Dave Grohl (Foo Fighters) and his Grammy award acceptance speech. - AVS Forum
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post #1 of 25 Old 02-17-2012, 01:05 PM - Thread Starter
 
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Oh, what a night we had last Sunday at the 54th Annual Grammy Awards. The glitz! The Glamour! SEACREST! Where do I begin?? Chillin' with Lil' Wayne...meeting Cyndi Lauper's adorable mother...the complimentary blinking Coldplay bracelet.....much too much to recap. It's really is still a bit of a blur. But, if there's one thing that I remember VERY clearly, it was accepting the Grammy for Best Rock Performance...and then saying this:

"To me this award means a lot because it shows that the human element of music is what's important. Singing into a microphone and learning to play an instrument and learning to do your craft, that's the most important thing for people to do... It's not about being perfect, it's not about sounding absolutely correct, it's not about what goes on in a computer. It's about what goes on in here [your heart] and what goes on in here [your head]."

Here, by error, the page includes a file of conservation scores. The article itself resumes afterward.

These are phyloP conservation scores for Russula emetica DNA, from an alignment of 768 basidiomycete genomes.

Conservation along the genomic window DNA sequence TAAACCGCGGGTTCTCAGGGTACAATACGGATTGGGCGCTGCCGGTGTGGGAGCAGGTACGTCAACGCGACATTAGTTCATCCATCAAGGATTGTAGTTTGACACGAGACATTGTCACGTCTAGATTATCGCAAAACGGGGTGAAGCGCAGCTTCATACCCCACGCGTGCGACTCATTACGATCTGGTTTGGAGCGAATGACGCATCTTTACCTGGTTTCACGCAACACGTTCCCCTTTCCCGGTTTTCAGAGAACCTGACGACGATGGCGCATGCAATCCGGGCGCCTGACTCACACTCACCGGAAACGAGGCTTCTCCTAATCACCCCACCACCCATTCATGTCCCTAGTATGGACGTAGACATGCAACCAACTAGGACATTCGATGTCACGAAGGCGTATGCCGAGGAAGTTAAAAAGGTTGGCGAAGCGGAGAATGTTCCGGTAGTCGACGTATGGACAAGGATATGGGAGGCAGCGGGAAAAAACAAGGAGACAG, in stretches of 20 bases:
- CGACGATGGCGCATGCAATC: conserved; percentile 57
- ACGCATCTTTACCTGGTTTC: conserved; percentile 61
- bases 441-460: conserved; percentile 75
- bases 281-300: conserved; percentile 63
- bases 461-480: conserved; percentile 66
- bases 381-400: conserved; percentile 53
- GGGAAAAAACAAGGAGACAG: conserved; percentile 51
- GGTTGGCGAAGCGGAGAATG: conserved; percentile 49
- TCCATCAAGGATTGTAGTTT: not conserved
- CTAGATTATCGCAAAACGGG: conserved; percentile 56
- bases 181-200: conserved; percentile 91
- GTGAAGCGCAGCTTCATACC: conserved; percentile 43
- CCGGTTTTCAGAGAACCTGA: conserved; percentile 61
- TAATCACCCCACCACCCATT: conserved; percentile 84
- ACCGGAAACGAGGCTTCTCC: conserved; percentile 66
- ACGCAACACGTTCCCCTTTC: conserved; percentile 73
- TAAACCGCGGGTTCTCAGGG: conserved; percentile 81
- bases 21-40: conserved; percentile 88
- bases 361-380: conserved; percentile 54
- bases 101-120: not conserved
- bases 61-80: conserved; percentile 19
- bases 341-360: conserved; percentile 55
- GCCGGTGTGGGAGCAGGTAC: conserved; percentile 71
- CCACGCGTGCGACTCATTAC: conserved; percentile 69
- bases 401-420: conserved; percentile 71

Not the Gettysburg Address, but hey......I'm a drummer, remember?

Well, me and my big mouth. Never has a 33 second acceptance rant evoked such caps-lock postboard rage as my lil' ode to analog recording has. OK....maybe Kanye has me on this one, but....Imma let you finish....just wanted to clarify something...

I love music. I love ALL kinds of music. From Kyuss to Kraftwerk, Pinetop Perkins to Prodigy, Dead Kennedys to Deadmau5.....I love music. Electronic or acoustic, it doesn't matter to me. The simple act of creating music is a beautiful gift that ALL human beings are blessed with. And the diversity of one musician's personality to the next is what makes music so exciting and.....human.